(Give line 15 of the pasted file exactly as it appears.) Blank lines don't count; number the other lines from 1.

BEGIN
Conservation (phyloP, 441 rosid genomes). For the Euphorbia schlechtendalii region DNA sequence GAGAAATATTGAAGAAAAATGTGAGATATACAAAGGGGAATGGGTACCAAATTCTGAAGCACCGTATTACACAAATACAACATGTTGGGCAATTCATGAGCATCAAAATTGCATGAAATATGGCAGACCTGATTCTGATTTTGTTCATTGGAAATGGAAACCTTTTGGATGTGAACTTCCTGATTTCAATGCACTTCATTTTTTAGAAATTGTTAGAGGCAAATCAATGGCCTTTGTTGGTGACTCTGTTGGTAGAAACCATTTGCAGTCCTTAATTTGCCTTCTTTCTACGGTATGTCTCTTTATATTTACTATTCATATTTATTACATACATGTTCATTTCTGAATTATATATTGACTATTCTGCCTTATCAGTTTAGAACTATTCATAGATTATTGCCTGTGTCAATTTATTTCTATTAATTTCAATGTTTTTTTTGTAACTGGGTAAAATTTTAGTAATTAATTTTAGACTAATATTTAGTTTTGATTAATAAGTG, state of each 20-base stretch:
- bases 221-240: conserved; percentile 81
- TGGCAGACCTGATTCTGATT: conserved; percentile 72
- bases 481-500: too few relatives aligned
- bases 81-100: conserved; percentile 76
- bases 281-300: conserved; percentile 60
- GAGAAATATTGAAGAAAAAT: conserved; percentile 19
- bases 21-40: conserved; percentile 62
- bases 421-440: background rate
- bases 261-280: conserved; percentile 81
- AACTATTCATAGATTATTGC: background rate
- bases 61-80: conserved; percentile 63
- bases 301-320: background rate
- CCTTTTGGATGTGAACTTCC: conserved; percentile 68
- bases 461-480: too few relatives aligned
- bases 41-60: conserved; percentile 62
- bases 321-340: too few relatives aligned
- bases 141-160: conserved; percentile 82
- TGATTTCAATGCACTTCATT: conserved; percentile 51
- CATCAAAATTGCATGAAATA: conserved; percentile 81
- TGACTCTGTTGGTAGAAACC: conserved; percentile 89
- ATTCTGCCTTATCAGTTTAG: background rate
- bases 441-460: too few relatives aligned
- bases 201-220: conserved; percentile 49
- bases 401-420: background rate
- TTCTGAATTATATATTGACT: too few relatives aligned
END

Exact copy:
- bases 461-480: too few relatives aligned